Wednesday, September 24, 2008

Romans on the Radio

I am about to record a new series of talks for broadcast on the Radio.  They pick up where the last ones left off!

I am also teaching Christian Ethics this term at our Theological College so they reflect some of my thinking about that.


Of all the works of theology that have been written since the death and resurrection of Jesus Christ, none have been as important or more influential than a letter St Paul wrote to Christians in Rome in the mid-50s AD and which is preserved in the New Testament.  The Church’s greatest theologians have all been massively influenced by it and there is still a constant flow of books all seeking to interpret, explain, and apply it.  It is frequently read in Church services all over the world. 

St Paul wrote the letter to a Church he had not yet visited.  He hoped soon to do so, however, but was concerned about the reception he would receive from these Christians, most of whom had only heard about him and never met him.  This was a problem because Paul wasn’t universally popular; indeed, he was anything but.  Paul believed that God had given him a special job to do as a Christian apostle and that was to take the Christian message to Gentiles, that is, non-Jews, throughout the Roman Empire

This was not quite as straightforward as it might sound.  Apart from being a demanding task in its own right, the Church at this time was still trying to make its mind up whether it wanted Gentiles to be members at all and, if they were to be allowed to join the Church, on what basis they should be admitted. 

It is very easy today to forget that the Church started as small sect within Judaism in Palestine.  The first followers of Jesus being themselves Jewish, as was Jesus himself, not unreasonably assumed that their message was mainly for other Jews.  It proved, however, to be extraordinarily popular with those who heard it who weren’t Jewish, and it was not long before Gentiles were asking how they could join the Church.  At first, the Jewish believers were reluctant to let them in at all as it would mark a significant change of focus, but it soon became plain that this wasn’t going to work.  And so the Church had some serious thinking to do!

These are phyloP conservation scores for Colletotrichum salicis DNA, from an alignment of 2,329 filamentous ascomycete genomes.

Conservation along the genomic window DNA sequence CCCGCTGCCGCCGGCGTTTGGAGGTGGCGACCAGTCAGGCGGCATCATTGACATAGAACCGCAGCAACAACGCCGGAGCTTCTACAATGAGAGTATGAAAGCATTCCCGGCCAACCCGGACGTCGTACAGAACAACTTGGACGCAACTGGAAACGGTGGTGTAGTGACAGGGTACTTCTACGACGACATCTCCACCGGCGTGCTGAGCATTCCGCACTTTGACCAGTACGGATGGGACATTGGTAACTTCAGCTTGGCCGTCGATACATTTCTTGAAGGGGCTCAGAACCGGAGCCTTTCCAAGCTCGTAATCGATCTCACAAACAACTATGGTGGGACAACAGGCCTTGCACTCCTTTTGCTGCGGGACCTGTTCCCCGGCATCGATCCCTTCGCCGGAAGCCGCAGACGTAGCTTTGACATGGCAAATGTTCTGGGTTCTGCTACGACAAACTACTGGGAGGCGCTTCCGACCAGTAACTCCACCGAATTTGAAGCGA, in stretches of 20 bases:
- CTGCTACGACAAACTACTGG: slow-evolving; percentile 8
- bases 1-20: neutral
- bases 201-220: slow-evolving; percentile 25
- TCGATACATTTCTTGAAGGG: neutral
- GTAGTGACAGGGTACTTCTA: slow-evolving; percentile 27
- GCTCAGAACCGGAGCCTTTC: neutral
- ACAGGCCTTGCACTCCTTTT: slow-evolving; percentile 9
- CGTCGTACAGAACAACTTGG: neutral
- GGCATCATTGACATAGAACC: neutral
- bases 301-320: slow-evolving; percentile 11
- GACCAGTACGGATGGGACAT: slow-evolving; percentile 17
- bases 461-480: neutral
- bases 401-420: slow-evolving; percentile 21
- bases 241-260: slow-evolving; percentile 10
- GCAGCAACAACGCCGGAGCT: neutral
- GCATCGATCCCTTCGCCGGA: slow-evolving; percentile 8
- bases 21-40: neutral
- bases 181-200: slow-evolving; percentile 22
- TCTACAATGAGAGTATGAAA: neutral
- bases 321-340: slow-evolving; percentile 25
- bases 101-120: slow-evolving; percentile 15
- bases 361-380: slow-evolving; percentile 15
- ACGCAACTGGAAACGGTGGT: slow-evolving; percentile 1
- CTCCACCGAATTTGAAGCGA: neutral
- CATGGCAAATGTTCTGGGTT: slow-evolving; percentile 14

Some thought that it was very simple.  Gentiles could join the Church if they also lived as the Jewish believers did obeying the Old Testament commandments.  God hadn’t changed his mind, they believed, and what God had required of people in the Old Testament still applied to anyone who wanted to serve him.  Yes, Jesus was God’s Son and believing in him was essential, but you still had to keep the Ten Commandments. 

The reason Paul became so unpopular was he suggested an alternative and that was that the Gentiles did not have to keep the Old Testament Law, and while it was ok for Jewish believers to go on observing it if they wanted to, it wasn’t this that established a relationship with God, a relationship which would ultimately save them.  This was explosive stuff.  Jews had died in the past because of their obedience to the Law and the last thing the Jewish believers wanted was for fellow Jews to think that the new faith in Jesus was an attack on the Law and all their history.  All sorts of rumours circulated about what Paul did or did not teach and believe.  

Paul believed that Rome was going to become an important base for his work in the future.  It was vital then for him to explain just what it was that he taught and to clear up any mis-understandings that might arise from it. 

Paul begins by declaring where he stands on the issue of who can become a member of the Church.  The Christian message is for everyone who has faith in Jesus whether Jew or Gentile.  It is faith in Jesus, he declares, that matters most not your birth or behaviour.  It is a very simple message, but one that many people found it hard to accept then and still find it hard to accept today.

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